Yesterday was the last official day of the Lizards Revenge Music and Arts Festival of Resistance at the Olympic Dam Uranium mine, where over 500 protestors have gathered for the past week.
Dr Helen Caldicott visited the Lizards Revenge to run a workshop addressing health issues relating to uranium yesterday afternoon. She pointed out that there has never been an epidemiological study undertaken in Australia to monitor the health effects of radiation exposure on mine workers and that 50% of uranium mine workers die of cancer related illness.
Elder Kevin Buzzacott has extended an invitation to the festival participants to join him on Arabunna country to visit the mound springs in the Lake Eyre region, which have been impacted by the extraction of water from the Artesian Basin for the uranium mine. Water extraction will increase from an average of 35 million litres per day to 42 million litres per day if the expansion goes ahead. The mound springs are sacred to the Arabunna people and integral to the desert ecosystem.
Organisers are extremely happy with the event, with people coming from all states and territories and as far as Japan, Canada and Europe to participate.
“The week has seen a diverse range of peaceful and creative actions including a fashion parade at the Gates of Hell, a breakfast not bombs picnic on the road blocking access to the mine, and three minutes of silence to commemorate all the victims of the nuclear industry,” said Nectaria Calan.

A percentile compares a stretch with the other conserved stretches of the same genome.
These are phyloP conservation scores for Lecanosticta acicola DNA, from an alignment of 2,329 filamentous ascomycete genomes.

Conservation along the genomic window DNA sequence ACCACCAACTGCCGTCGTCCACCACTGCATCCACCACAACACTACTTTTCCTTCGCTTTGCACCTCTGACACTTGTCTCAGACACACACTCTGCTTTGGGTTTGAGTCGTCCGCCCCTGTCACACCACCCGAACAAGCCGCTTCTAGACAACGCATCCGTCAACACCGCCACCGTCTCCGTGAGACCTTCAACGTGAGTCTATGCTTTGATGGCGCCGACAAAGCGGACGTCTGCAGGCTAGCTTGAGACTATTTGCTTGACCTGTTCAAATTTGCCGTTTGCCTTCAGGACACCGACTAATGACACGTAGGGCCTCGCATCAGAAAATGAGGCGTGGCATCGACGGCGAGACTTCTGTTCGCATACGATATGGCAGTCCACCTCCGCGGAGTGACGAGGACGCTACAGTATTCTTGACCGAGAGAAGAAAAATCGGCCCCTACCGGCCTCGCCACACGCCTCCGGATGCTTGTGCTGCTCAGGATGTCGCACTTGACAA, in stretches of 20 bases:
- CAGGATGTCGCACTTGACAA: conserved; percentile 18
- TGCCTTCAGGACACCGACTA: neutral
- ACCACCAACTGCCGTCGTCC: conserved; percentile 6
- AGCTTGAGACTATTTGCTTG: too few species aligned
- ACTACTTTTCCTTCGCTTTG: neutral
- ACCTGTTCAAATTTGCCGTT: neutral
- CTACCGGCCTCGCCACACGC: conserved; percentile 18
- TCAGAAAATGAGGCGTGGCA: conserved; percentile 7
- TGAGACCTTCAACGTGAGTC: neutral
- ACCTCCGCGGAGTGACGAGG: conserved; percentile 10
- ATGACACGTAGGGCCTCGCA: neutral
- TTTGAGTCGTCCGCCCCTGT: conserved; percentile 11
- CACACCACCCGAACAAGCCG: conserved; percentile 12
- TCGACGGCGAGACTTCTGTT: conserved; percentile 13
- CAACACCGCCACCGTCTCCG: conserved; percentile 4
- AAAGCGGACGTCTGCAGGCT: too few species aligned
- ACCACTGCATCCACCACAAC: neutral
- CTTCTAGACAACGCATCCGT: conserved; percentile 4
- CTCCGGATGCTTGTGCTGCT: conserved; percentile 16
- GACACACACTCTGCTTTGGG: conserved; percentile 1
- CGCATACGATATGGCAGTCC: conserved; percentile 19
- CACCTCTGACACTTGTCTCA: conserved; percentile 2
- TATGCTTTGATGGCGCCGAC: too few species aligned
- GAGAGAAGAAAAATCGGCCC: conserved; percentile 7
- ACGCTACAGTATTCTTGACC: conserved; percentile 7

“However, we are extremely disappointed by the tactics of police, which have included barricading us into our camp, constant surveillance and spotlighting by helicopter, motorbikes and patrol cars 24 hours a day. With close to a one on one ratio of protestors to police it is hard to understand how the state can justify this excessive deployment of resources. The deprivation of civil liberties that we have experienced in the last week is unprecedented at event like this in Australia.”
“The heavy handed tactics by police at Tuesdays cricket match, followed by the deliberate misinformation by the police regarding the days events, suggests that the police have sought to escalate the situation in order to justify the excessive deployment of resources for the event.”
Despite this, the ground swell of support Lizards Revenge is receiving is extremely encouraging; this is just the beginning.
The bipartisan political support this project enjoys in South Australia, despite widespread concerns regarding its local and international implications, highlights the failure of the political system to accommodate community concerns. This battle will not be fought in the parliament but in the desert.
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